OPINION: Sexism is plentiful in the 2020 presidential race

3 debate candidates stand behind a podium, with 2 men on the side and a woman in the center. The men have haloes and angel wings, while the woman has devil horns and exclamation points floating above her.
Graphic by Elaine Yang

Gender bias in the media coverage of male and female politicians has been gradually recognized in recent years. But as the conversation has moved forward and as we enter a new presidential election cycle with a historic number of female candidates seeking the Democratic Party’s nomination, debates on how to fight sexist tropes are erupting. 

When Sen. Elizabeth Warren, D-Mass., announced her run for president last February, Politico published a story headlined “Warren battles the ghosts of Hillary” within 24 hours. It was then publicized with a tweet asking “How does Elizabeth Warren avoid a Clinton redux — written off as too unlikable before her campaign gets off the ground?” 

The tweet was widely criticized, and the news outlet faced instant backlash for making their first story covering Warren’s campaign about how her gender would most likely make her “unlikable” to some American voters.  

However, I think that although the article was most certainly poorly addressed and atrociously timed, Politico was bringing up a topic that should be discussed — one that the media cannot shy away from. 

Columnists at leading news publications such as Arwa Mahdawi of The Guardian argued that the media needs to stop talking about sexist tropes in politics because by incorporating them into the narrative, we reduce female candidates’ campaigns to their gender. This argument flows naturally: If you repeat something long enough, it tends to make an idea concrete — that powerful women are unlikeable and are unsuited for office. 

But refusing to address sexism in political elections doesn’t make the issue any less pervasive, and more importantly, it doesn’t help to change any biased views that people might have on what a president should be like and what qualities are deemed “likeable” or not. 

The fact that Sen. Kirsten Gillibrand, D-NY, was asked at her first press conference after announcing her presidential campaign whether her being a “pretty likable, a nice person” would be a selling point for her going up against Trump proves that there is a bias entertained by the American media. 

On the other hand, Sen. Kamala Harris, D-Calif., being asked by an audience member at a town hall in Iowa whether a male candidate is better-suited to challenging Trump than a woman proves that there is a bias entertained by the American people.

Only 52 percent of Americans would be “very comfortable” with a female president, according to a study published in late 2018 by Kantar Public. But voters rarely acknowledge this bias.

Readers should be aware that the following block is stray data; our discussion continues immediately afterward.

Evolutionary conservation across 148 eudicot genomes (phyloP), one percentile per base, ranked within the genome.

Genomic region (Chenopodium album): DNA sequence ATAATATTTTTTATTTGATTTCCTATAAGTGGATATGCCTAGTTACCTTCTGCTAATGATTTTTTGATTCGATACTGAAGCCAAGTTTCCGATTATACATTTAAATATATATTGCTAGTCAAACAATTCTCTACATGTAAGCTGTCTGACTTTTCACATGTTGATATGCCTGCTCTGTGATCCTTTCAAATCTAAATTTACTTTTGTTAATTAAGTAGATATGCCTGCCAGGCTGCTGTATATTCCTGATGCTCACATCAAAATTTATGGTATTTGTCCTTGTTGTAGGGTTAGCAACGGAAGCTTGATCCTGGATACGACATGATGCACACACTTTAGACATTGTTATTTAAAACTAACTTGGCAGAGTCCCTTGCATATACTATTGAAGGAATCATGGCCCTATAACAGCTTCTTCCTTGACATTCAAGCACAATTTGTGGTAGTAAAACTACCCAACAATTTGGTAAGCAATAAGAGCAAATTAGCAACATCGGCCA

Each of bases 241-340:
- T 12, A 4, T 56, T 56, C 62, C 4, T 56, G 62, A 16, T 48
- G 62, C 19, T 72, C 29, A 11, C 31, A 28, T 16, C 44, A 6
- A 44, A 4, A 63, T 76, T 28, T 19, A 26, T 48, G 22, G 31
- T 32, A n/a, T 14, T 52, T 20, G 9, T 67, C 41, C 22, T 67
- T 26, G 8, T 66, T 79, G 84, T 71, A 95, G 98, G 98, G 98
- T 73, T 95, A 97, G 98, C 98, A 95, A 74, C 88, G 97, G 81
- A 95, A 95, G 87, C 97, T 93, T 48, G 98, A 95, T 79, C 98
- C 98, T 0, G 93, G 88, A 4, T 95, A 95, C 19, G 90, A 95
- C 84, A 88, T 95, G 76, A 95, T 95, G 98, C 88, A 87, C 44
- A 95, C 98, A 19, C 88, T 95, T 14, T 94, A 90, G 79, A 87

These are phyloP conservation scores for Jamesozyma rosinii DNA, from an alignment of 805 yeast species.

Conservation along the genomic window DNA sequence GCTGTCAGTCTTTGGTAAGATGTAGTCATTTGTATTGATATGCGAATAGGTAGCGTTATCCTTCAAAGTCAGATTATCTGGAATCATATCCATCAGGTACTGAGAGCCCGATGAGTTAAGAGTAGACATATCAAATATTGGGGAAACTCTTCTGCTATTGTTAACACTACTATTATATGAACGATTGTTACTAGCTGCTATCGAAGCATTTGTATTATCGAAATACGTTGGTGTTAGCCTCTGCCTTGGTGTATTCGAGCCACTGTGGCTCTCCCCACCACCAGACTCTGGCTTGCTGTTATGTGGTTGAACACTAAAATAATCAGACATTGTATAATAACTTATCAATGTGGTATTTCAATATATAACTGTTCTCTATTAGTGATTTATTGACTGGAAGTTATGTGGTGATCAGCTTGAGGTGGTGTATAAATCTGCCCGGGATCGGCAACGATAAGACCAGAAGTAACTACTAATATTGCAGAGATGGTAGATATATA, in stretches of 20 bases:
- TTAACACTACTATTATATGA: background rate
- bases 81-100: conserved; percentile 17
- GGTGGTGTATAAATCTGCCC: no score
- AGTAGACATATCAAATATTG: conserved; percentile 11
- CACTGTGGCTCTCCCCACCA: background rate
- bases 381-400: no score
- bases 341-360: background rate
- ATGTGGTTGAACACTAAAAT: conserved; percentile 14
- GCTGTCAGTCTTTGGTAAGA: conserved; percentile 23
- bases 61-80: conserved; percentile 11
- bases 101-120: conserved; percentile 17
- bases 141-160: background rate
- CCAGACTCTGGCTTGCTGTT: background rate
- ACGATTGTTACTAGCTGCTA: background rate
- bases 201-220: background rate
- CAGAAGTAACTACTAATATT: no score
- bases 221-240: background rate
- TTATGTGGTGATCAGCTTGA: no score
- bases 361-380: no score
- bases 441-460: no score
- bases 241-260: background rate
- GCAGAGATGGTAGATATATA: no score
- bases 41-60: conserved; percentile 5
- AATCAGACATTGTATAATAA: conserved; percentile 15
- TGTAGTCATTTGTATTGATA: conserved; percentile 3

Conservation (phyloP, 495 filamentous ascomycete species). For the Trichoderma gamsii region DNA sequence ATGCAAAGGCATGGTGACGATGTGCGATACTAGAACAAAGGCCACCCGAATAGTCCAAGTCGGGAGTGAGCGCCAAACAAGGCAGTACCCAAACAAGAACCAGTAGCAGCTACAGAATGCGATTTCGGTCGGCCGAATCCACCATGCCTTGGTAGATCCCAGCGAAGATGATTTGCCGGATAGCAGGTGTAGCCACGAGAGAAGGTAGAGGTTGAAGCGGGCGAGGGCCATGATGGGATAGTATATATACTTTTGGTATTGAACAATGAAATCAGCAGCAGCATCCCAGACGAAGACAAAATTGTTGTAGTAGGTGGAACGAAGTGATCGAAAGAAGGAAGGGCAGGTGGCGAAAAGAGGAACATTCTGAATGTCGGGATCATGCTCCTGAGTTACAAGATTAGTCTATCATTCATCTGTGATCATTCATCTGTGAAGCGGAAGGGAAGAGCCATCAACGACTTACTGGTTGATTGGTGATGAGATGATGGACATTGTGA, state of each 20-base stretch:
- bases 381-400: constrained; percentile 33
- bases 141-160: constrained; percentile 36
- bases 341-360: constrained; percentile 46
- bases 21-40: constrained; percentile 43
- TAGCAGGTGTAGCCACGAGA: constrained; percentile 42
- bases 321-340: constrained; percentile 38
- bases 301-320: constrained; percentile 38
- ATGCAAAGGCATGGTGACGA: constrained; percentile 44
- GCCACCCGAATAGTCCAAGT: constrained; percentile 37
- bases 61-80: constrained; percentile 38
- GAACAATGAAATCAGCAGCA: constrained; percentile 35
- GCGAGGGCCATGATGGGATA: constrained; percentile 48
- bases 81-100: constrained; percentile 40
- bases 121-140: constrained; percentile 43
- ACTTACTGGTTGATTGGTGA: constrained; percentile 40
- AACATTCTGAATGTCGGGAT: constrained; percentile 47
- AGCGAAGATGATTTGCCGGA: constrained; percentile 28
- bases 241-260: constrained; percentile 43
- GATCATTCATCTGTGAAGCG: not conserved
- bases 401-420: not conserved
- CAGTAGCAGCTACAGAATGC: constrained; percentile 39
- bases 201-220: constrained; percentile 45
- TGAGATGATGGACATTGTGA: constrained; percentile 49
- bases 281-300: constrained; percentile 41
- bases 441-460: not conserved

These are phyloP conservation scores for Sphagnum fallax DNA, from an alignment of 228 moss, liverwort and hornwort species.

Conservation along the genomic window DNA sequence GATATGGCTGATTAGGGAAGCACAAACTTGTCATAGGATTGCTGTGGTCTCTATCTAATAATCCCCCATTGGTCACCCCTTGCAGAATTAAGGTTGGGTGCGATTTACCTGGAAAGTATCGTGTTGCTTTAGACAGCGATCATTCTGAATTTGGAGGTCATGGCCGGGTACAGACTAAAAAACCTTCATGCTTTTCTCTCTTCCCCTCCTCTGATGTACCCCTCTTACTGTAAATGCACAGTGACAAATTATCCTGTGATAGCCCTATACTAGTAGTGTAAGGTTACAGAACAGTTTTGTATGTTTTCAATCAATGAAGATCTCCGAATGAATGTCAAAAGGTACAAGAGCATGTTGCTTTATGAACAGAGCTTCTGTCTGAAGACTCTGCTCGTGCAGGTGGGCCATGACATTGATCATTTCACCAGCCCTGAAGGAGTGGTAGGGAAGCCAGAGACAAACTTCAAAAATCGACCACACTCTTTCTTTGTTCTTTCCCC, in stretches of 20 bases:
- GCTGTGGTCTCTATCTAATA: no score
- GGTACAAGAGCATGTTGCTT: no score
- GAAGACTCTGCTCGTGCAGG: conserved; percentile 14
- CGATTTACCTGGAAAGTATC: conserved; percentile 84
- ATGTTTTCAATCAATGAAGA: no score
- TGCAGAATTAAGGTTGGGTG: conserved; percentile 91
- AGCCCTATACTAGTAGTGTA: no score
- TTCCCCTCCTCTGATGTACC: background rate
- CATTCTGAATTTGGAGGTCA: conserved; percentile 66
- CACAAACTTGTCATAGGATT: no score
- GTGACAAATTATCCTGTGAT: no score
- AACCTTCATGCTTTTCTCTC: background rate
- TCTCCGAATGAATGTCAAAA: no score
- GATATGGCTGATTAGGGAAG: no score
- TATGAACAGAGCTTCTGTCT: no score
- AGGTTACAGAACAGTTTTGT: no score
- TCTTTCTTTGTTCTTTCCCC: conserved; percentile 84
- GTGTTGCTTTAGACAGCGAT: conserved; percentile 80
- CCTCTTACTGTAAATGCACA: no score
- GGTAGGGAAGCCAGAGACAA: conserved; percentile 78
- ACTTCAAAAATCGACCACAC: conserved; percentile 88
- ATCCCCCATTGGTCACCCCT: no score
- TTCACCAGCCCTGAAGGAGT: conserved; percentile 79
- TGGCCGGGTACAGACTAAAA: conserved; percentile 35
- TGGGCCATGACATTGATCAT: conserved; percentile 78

Amanda Hunter, research and communications director at the Barbara Lee Family Foundation, which supports women in politics, told The New York Times that “for 20 years, we’ve heard participants in our focus groups say they would vote for a woman, just not that woman.”

This goes to show that the ways in which voters identify candidates to be likeable or unlikeable are often unconscious. For instance, Harvard researchers found in 2010 that voters regarded “power-seeking” women with contempt and anger but saw “power-seeking” men as stronger and more competent.

It’s the media’s role to voice these misconceptions out loud so people will hopefully come to realize their bias and reconsider their views. If media outlets want to live up to their ambition of being fair and objective in their reporting, and thus in their treatment of presidential candidates, then they need to be realistic about the different challenges male and female candidates face with convincing voters to support them. 

New York University press critic Jay Rosen was quoted in a Washington Post article in February as saying that the media’s denial of their obvious bias in reporting reminded him of political scientist Norman Ornstein’s critique: “A balanced treatment of an unbalanced phenomenon distorts reality.”

There is no perfect roadmap regarding how to achieve fair coverage of male and female candidates in a given political race, evaluating both the true nature of their personal successes and scandals and the unfair or advantageous gendered expectations. 

However, a few pointers can be given on how to avoid the pitfalls of traditional gender-biased reporting.

When reporting on an incident where Sen. Amy Klobuchar, D-Minn., berated a staff member for forgetting her fork, news outlets should also be reporting the fact that “Uncle Joe” Biden has a similar reputation of being a senator with a “short fuse.”

When mocking former Democratic candidate Gillibrand for trying too hard to be authentic and relatable through eating fried chicken, media outlets should be willing to directly compare that to the fact that Beto O’Rourke, D-Tex., obviously planned out the Instagram livestream of his casual dentist appointment.

This enables readers to be confronted with the reality of whether criticism of a candidate’s behavior is made on the assumption that they violated traditional political or behavioral norms, or that they violated traditional gender norms.

Megan Chourreau-Lyon is a Pitzer College exchange student who is from France and the U.K. She’s passionate about politics and law, Brexit being over and cheese.

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